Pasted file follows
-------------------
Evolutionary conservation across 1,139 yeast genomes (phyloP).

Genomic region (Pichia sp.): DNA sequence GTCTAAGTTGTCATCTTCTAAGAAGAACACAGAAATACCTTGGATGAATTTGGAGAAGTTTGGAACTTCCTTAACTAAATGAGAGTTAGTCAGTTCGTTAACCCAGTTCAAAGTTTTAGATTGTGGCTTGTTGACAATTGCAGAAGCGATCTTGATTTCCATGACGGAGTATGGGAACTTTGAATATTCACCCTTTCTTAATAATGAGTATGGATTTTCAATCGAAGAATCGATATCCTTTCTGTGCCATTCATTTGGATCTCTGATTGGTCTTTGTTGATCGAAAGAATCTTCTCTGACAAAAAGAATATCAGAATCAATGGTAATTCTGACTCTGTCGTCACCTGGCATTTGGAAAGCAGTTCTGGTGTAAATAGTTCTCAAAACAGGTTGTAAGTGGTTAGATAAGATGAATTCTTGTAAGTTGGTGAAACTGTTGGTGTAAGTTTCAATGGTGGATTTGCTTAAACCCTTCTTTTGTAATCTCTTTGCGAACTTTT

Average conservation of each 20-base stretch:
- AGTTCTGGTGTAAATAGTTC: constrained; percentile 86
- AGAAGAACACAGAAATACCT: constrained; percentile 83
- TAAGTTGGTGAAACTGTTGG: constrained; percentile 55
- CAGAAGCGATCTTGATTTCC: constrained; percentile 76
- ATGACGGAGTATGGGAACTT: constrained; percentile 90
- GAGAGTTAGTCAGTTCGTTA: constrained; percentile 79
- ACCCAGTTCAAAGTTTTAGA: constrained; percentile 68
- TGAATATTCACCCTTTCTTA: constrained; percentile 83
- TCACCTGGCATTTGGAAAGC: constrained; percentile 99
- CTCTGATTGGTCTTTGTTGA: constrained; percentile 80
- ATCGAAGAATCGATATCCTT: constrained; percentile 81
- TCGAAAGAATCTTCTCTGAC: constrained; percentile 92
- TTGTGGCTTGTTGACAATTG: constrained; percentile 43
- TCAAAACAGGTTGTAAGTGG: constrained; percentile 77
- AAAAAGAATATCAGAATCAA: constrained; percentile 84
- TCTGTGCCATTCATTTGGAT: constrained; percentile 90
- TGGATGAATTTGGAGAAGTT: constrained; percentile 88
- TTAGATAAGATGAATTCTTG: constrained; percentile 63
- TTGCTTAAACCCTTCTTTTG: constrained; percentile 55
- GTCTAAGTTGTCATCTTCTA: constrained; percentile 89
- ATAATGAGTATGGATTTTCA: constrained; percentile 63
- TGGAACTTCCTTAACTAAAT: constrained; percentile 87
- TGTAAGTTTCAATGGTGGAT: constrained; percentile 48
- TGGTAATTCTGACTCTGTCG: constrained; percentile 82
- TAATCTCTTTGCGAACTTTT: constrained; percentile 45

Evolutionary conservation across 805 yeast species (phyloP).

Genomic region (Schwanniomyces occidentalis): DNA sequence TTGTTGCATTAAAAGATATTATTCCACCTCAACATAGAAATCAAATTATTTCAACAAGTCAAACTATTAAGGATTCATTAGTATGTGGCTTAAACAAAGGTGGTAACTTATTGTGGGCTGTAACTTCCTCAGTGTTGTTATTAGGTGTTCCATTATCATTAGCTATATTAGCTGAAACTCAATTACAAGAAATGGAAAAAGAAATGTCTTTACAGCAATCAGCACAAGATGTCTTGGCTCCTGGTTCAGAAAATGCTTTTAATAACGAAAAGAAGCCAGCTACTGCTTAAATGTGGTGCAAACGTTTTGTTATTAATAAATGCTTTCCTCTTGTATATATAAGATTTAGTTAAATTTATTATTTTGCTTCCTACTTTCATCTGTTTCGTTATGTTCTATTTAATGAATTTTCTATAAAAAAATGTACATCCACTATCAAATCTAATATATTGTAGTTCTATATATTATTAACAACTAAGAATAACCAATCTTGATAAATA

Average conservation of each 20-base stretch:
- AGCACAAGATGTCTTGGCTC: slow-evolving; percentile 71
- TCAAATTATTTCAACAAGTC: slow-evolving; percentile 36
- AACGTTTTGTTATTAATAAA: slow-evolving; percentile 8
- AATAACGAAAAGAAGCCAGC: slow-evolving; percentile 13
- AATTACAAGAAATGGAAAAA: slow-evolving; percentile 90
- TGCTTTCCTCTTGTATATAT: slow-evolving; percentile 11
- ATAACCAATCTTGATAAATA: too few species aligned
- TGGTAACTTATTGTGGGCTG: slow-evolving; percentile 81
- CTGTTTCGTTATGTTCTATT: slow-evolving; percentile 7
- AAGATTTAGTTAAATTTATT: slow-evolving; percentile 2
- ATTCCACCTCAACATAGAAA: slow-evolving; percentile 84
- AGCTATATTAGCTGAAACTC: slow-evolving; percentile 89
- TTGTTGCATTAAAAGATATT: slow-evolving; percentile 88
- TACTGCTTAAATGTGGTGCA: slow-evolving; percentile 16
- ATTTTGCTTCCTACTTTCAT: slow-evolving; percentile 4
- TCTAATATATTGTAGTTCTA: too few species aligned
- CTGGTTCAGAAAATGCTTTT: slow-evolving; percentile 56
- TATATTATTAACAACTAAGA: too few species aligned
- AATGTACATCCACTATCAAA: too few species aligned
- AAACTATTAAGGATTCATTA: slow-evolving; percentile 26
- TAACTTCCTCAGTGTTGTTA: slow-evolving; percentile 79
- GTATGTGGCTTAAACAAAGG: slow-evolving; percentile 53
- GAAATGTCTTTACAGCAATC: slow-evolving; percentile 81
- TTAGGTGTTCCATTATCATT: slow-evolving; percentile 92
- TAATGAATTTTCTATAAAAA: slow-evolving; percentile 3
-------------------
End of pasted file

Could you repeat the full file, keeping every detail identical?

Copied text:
Evolutionary conservation across 1,139 yeast genomes (phyloP).

Genomic region (Pichia sp.): DNA sequence GTCTAAGTTGTCATCTTCTAAGAAGAACACAGAAATACCTTGGATGAATTTGGAGAAGTTTGGAACTTCCTTAACTAAATGAGAGTTAGTCAGTTCGTTAACCCAGTTCAAAGTTTTAGATTGTGGCTTGTTGACAATTGCAGAAGCGATCTTGATTTCCATGACGGAGTATGGGAACTTTGAATATTCACCCTTTCTTAATAATGAGTATGGATTTTCAATCGAAGAATCGATATCCTTTCTGTGCCATTCATTTGGATCTCTGATTGGTCTTTGTTGATCGAAAGAATCTTCTCTGACAAAAAGAATATCAGAATCAATGGTAATTCTGACTCTGTCGTCACCTGGCATTTGGAAAGCAGTTCTGGTGTAAATAGTTCTCAAAACAGGTTGTAAGTGGTTAGATAAGATGAATTCTTGTAAGTTGGTGAAACTGTTGGTGTAAGTTTCAATGGTGGATTTGCTTAAACCCTTCTTTTGTAATCTCTTTGCGAACTTTT

Average conservation of each 20-base stretch:
- AGTTCTGGTGTAAATAGTTC: constrained; percentile 86
- AGAAGAACACAGAAATACCT: constrained; percentile 83
- TAAGTTGGTGAAACTGTTGG: constrained; percentile 55
- CAGAAGCGATCTTGATTTCC: constrained; percentile 76
- ATGACGGAGTATGGGAACTT: constrained; percentile 90
- GAGAGTTAGTCAGTTCGTTA: constrained; percentile 79
- ACCCAGTTCAAAGTTTTAGA: constrained; percentile 68
- TGAATATTCACCCTTTCTTA: constrained; percentile 83
- TCACCTGGCATTTGGAAAGC: constrained; percentile 99
- CTCTGATTGGTCTTTGTTGA: constrained; percentile 80
- ATCGAAGAATCGATATCCTT: constrained; percentile 81
- TCGAAAGAATCTTCTCTGAC: constrained; percentile 92
- TTGTGGCTTGTTGACAATTG: constrained; percentile 43
- TCAAAACAGGTTGTAAGTGG: constrained; percentile 77
- AAAAAGAATATCAGAATCAA: constrained; percentile 84
- TCTGTGCCATTCATTTGGAT: constrained; percentile 90
- TGGATGAATTTGGAGAAGTT: constrained; percentile 88
- TTAGATAAGATGAATTCTTG: constrained; percentile 63
- TTGCTTAAACCCTTCTTTTG: constrained; percentile 55
- GTCTAAGTTGTCATCTTCTA: constrained; percentile 89
- ATAATGAGTATGGATTTTCA: constrained; percentile 63
- TGGAACTTCCTTAACTAAAT: constrained; percentile 87
- TGTAAGTTTCAATGGTGGAT: constrained; percentile 48
- TGGTAATTCTGACTCTGTCG: constrained; percentile 82
- TAATCTCTTTGCGAACTTTT: constrained; percentile 45

Evolutionary conservation across 805 yeast species (phyloP).

Genomic region (Schwanniomyces occidentalis): DNA sequence TTGTTGCATTAAAAGATATTATTCCACCTCAACATAGAAATCAAATTATTTCAACAAGTCAAACTATTAAGGATTCATTAGTATGTGGCTTAAACAAAGGTGGTAACTTATTGTGGGCTGTAACTTCCTCAGTGTTGTTATTAGGTGTTCCATTATCATTAGCTATATTAGCTGAAACTCAATTACAAGAAATGGAAAAAGAAATGTCTTTACAGCAATCAGCACAAGATGTCTTGGCTCCTGGTTCAGAAAATGCTTTTAATAACGAAAAGAAGCCAGCTACTGCTTAAATGTGGTGCAAACGTTTTGTTATTAATAAATGCTTTCCTCTTGTATATATAAGATTTAGTTAAATTTATTATTTTGCTTCCTACTTTCATCTGTTTCGTTATGTTCTATTTAATGAATTTTCTATAAAAAAATGTACATCCACTATCAAATCTAATATATTGTAGTTCTATATATTATTAACAACTAAGAATAACCAATCTTGATAAATA

Average conservation of each 20-base stretch:
- AGCACAAGATGTCTTGGCTC: slow-evolving; percentile 71
- TCAAATTATTTCAACAAGTC: slow-evolving; percentile 36
- AACGTTTTGTTATTAATAAA: slow-evolving; percentile 8
- AATAACGAAAAGAAGCCAGC: slow-evolving; percentile 13
- AATTACAAGAAATGGAAAAA: slow-evolving; percentile 90
- TGCTTTCCTCTTGTATATAT: slow-evolving; percentile 11
- ATAACCAATCTTGATAAATA: too few species aligned
- TGGTAACTTATTGTGGGCTG: slow-evolving; percentile 81
- CTGTTTCGTTATGTTCTATT: slow-evolving; percentile 7
- AAGATTTAGTTAAATTTATT: slow-evolving; percentile 2
- ATTCCACCTCAACATAGAAA: slow-evolving; percentile 84
- AGCTATATTAGCTGAAACTC: slow-evolving; percentile 89
- TTGTTGCATTAAAAGATATT: slow-evolving; percentile 88
- TACTGCTTAAATGTGGTGCA: slow-evolving; percentile 16
- ATTTTGCTTCCTACTTTCAT: slow-evolving; percentile 4
- TCTAATATATTGTAGTTCTA: too few species aligned
- CTGGTTCAGAAAATGCTTTT: slow-evolving; percentile 56
- TATATTATTAACAACTAAGA: too few species aligned
- AATGTACATCCACTATCAAA: too few species aligned
- AAACTATTAAGGATTCATTA: slow-evolving; percentile 26
- TAACTTCCTCAGTGTTGTTA: slow-evolving; percentile 79
- GTATGTGGCTTAAACAAAGG: slow-evolving; percentile 53
- GAAATGTCTTTACAGCAATC: slow-evolving; percentile 81
- TTAGGTGTTCCATTATCATT: slow-evolving; percentile 92
- TAATGAATTTTCTATAAAAA: slow-evolving; percentile 3